Got the best part of £100k sitting in your back-pocket and wondering what’s the least tasteful way to blow it on something? Ponder no more, as BMW has the answer for you with brand new X5 and X6 M models.
We don’t want to delve too deeply into discussions about what has happened to the BMW M-brand; that ship set sail quite some time ago. But whatever has happened, we now find ourselves looking at M versions of the third generation X5 SAV and second generation X6 crossover.
Both share the same 4.4 litre TwinPower V8 petrol engine with, naturally, twin-turbochargers to produce 575 bhp and 553 lb ft of torque. Yes; insane power available in 4WD SAV/SUV/coupe/crossover bodyshells. The net result is a shared 0-62 mph time of 4.2 seconds, with both limited to a top-speed 155 mph. That’s obviously more than fast enough to hurry anyone else out of the third lane on a motorway.
But before we dive into character assassination of those who might buy one of these models, it’s worth reflecting that M Division hasn’t held back on engineering prowess. The brand has a commitment to make every BMW M car ‘fit for the [Nürburgring] Nordschleife’ which for some manufacturers would simply mean just using rock-hard suspension settings. Not BMW; both X5 and X6 M come with a complicated sump and suction snorkel system to ensure that, even when generating cornering loads of 1.2g, the engine isn’t starved of oil. That’s also not mentioning other additions like a lightweight crankshaft, or fuel injectors working at 2900 PSI. These are not just over styled posing pouches; whether that’s good or bad is a matter of opinion.
We can’t complain about there being Sport and Sport+ modes available for the adjustable suspension and M Servotronic steering setup. Options also abound for the Dynamic Stability Control system, which includes the M Dynamic Mode that has been tuned to allow for ‘some mild drifting’ before intervening. That’s a direct quote from the press release, BMW actually intends the rear-wheel drive biased 4WD system to encourage oversteer when wanted. With an eight-speed automatic gearbox, the 4WD system can channel up to 100% of torque between front and rear axles when needed, with the aim of allowing the X5 and X6 Ms to make rapid progress regardless of the weather conditions. Six-piston brake calipers do the stopping at the front end, with single-piston calipers at the back; both are painted dark blue, oh yes.
Externally, there are obvious M styling enhancements with gaping front bumpers, and functional diffusers at the rear. The X6 M features a pop-up spoiler to keep the back-end in check, with both models getting quad-exhaust tailpipes. Electronically controlled flaps in the exhaust system change the volume as demanded; no word on whether engine noise is piped through the stereo speakers like the M5… Standard wheels and tyres are 285/40 R20 at the front with 325/35 R20 at the back. 21″ wheels are on the options list.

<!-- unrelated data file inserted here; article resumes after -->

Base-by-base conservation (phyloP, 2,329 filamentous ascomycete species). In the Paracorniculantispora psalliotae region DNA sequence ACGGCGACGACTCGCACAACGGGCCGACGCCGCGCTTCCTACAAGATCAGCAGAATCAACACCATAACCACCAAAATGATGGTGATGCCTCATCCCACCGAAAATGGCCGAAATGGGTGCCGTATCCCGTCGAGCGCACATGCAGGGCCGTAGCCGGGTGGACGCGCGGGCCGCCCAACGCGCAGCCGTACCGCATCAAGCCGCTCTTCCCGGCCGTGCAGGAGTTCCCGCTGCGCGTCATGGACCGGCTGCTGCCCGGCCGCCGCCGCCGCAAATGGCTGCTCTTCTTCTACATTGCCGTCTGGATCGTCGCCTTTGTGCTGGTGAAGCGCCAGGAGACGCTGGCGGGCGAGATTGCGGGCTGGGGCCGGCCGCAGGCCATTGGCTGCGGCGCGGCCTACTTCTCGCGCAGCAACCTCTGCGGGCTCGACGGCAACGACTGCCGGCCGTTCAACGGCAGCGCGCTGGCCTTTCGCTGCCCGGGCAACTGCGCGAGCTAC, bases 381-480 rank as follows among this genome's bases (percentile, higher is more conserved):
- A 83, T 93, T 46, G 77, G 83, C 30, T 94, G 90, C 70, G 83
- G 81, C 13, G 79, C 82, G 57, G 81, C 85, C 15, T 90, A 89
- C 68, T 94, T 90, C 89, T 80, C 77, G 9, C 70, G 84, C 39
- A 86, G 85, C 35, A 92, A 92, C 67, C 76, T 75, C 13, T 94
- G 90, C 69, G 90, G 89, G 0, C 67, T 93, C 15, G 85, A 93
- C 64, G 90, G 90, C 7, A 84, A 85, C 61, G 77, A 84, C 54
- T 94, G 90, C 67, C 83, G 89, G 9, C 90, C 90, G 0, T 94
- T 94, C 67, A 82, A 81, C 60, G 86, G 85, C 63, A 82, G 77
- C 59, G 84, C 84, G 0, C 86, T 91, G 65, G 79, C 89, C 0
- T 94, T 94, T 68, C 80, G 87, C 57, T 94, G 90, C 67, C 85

On the inside there’s an M leather steering wheel with gearshift paddles and M Drive buttons, an M gearshift lever, and an M Drive menu in the information display. The M front sports seats are finished in fine-grain Merino leather with contrast stitching, and also feature embossed M logos should you need to be reminded of what you’re driving. Standard specification includes heated front seats, twin-zone climate control, and a 20GB hard drive for storing music on it. Pricing is expectedly steep; the X5 M begins at £90,170 with the X6 M even more at £93,070. For context, the less powerful and slower accelerating Range Rover Sport SVR costs £93,450; we imagine BMW will be going after that car’s Nürburging lap record in the near future.
At EngageSportMode we’ve struggled to like the X6 since its inception. Yet, at the same time, the X5 – especially in fast forms – has been one of our guilty pleasures since the first generation. Perhaps it’s because there seems to be little need for a high-riding Sports Activity Coupé like the X6 to exist, other than in the daydreams of a BMW marketing manager. The X5 does, to an extent, have some practical merit although neither are likely to venture off-road given such road biased tyres. The typical stereotypes about those who might buy either X5 or X6 M do little for the image of them in the eyes of car enthusiasts.
In short, we can’t condone the X6 M; it exists purely to show off that you’ve paid more for a car that’s less practical than the equally quick and less costly X5 M. On the flip side, EngageSportMode does approve of the X5 M; it makes no sense, but there is something secretly desirable about wedging a hugely powerful engine into an upright SUV-style body. Both hit dealerships in April 2015, with BMW dealerships presumably taking orders now should you have some money to launder.